I’ve brought up the subject of idling cars a few times before on this blog. Ford says letting your car idle and warm up reduces emissions, while a county in England wants to make it illegal to leave a car idling (except in certain cases). It is a case for contention among environmentalists and automakers, though for sure idling in bumper-to-bumper traffic does nobody any good. Which makes one wonder why we don’t have more instances of stop-start engine technology here in the U.S.
Turns out we might have it fairly soon. Mazda is pledging to bring its stop-start anti-idling technology to all of its cars by 2015… despite EPA regulations that discourage such technology. Aren’t they supposed to be on our side?
As the EPA’s testing cycle involves only one stop, the benefits of stop-start technology are lost on the testing, despite delivering significant gains in the real world. This is why Europe has many models offered with stop-start technology, which is a $500 option on Mazdas. But the EPA testing procedure shows only a 0.1 to 0.2 improvement in mpg, though Mazda’s own tests show an improvement from 7% to 9%. Despite the EPA’s terrible testing, Mazda will bring the technology over as a standard feature in 2015, to help meet new CAFE fuel economy standards. Mazda’s clever system times the restart so that it takes about a third of a second… the only thing you’ll likely notice is the extra fuel in your tank!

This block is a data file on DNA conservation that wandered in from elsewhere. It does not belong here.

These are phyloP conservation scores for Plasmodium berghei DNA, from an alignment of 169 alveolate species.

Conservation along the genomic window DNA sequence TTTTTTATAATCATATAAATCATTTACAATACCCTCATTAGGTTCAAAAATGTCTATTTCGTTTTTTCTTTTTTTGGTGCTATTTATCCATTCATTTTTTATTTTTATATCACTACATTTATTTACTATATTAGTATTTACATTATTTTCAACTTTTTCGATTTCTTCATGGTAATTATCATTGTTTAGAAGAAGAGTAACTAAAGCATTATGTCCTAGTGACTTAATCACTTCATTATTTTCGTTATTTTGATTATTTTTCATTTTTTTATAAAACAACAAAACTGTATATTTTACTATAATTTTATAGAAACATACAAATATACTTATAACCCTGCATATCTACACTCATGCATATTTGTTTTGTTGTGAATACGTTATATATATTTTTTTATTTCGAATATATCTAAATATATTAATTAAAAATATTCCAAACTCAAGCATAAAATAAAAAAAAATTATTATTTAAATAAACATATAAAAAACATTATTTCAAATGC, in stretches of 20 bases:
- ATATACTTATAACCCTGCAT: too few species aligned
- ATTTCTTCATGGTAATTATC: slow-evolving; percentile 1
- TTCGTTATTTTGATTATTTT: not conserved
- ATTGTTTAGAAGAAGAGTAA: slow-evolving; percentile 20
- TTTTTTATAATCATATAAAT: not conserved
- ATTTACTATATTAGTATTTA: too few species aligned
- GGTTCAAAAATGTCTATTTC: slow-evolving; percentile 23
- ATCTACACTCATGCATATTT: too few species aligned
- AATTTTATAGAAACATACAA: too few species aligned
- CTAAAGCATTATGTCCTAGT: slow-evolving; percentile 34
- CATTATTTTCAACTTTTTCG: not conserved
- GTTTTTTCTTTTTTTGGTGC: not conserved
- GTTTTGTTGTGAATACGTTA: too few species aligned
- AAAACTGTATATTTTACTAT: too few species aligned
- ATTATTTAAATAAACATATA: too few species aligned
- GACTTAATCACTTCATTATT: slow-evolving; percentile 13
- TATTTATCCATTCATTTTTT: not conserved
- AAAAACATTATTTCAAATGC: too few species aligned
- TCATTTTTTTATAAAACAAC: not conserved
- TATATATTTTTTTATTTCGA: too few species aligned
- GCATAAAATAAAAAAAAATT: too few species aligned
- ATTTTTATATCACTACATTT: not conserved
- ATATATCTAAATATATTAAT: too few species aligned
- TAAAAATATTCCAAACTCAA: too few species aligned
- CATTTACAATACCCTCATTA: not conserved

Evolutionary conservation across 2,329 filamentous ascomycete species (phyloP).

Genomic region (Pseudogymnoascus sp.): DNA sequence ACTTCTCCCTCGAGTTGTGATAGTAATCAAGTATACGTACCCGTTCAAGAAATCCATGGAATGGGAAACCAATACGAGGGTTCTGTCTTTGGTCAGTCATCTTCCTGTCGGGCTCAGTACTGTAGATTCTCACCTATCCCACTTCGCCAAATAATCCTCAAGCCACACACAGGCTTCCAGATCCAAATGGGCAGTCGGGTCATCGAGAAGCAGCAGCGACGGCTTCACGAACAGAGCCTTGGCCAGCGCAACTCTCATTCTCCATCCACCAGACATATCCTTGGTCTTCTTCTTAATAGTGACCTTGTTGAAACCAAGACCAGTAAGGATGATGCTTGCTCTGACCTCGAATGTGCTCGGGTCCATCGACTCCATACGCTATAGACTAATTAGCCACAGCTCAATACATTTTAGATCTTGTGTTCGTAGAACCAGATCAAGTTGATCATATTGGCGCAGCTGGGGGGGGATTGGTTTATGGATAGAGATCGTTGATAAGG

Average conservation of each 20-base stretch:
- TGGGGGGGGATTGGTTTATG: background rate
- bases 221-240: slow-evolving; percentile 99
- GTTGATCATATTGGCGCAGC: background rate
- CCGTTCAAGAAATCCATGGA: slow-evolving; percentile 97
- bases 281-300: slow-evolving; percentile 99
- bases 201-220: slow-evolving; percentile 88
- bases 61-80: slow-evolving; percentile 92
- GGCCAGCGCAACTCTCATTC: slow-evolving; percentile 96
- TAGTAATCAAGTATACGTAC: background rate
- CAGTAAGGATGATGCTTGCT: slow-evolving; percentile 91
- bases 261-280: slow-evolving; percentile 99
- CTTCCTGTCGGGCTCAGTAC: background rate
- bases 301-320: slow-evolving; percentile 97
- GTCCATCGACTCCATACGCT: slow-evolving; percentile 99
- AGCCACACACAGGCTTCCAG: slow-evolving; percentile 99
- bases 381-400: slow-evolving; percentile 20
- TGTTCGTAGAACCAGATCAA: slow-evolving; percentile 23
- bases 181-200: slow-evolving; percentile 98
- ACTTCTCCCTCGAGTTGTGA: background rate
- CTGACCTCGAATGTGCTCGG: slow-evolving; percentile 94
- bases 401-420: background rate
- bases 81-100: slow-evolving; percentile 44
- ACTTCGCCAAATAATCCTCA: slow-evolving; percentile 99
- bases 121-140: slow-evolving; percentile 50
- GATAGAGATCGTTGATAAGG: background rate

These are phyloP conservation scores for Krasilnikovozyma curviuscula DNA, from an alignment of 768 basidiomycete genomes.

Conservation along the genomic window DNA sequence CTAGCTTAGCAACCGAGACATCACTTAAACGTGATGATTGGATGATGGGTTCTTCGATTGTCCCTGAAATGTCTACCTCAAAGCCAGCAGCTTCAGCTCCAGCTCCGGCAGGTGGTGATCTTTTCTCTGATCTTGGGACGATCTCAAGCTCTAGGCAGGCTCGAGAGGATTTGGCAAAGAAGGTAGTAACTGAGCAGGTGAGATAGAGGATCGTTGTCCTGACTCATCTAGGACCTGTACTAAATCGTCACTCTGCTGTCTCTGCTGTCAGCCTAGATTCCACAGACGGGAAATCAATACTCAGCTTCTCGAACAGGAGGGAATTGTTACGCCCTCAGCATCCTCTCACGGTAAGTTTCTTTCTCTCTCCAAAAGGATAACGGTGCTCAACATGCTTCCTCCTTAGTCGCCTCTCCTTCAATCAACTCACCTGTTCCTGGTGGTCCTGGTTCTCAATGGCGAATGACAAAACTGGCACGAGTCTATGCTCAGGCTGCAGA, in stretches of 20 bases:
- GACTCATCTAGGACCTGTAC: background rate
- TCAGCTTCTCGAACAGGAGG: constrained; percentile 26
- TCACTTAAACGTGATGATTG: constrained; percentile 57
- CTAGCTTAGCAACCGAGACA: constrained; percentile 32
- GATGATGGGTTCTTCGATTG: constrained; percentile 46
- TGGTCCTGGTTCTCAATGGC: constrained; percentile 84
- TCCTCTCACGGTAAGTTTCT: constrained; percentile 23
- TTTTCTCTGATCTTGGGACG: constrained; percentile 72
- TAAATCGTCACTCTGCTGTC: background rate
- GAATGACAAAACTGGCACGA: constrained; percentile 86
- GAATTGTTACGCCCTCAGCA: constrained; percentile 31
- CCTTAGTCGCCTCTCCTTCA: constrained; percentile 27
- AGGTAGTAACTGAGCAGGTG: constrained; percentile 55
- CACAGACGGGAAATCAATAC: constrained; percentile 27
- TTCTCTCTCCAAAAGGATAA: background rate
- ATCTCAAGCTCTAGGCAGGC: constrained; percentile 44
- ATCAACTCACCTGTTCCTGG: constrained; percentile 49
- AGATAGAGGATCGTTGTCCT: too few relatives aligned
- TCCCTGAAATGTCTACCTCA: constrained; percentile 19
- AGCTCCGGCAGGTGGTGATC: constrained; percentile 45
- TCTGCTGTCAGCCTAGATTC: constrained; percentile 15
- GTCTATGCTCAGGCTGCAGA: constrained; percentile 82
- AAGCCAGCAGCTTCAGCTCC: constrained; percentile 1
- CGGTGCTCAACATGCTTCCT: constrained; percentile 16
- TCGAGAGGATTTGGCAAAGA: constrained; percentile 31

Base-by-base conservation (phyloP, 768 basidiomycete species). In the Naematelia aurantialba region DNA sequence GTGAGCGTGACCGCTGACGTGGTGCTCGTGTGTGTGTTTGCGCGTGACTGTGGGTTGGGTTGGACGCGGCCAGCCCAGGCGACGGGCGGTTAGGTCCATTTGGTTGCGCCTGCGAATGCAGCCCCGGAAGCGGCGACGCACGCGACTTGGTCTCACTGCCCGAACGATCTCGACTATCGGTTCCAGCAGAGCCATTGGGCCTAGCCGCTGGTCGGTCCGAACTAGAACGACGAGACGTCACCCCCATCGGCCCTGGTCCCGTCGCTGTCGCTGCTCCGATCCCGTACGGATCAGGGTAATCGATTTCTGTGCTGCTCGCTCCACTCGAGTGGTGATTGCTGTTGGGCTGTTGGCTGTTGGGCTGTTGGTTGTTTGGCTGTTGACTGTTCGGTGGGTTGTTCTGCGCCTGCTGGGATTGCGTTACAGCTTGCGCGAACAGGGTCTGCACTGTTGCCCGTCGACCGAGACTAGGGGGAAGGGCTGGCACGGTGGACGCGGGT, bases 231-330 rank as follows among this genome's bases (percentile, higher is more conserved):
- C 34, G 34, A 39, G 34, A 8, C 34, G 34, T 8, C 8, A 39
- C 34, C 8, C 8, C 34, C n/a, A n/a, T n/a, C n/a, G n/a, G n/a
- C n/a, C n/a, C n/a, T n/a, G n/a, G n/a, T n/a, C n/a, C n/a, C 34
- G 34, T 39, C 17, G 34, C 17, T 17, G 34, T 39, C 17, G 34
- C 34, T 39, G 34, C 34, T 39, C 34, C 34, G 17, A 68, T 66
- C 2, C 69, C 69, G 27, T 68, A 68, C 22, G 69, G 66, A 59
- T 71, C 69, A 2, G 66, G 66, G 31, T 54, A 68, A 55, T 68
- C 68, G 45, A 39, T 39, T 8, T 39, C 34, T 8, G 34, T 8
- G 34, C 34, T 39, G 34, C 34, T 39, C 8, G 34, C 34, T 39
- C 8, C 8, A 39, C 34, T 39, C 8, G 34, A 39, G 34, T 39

Rather than concentrating on hybrids or electric vehicles, Mazda is betting a lot of money that the future is in hydrogen… but in the meantime, it’s improving the internal combustion engine. Direct injection, lighter weight, and improved gas efficiency is the name of Mazda’s game. But will it pay off?
Source: The Truth About Cars | Image: Mazda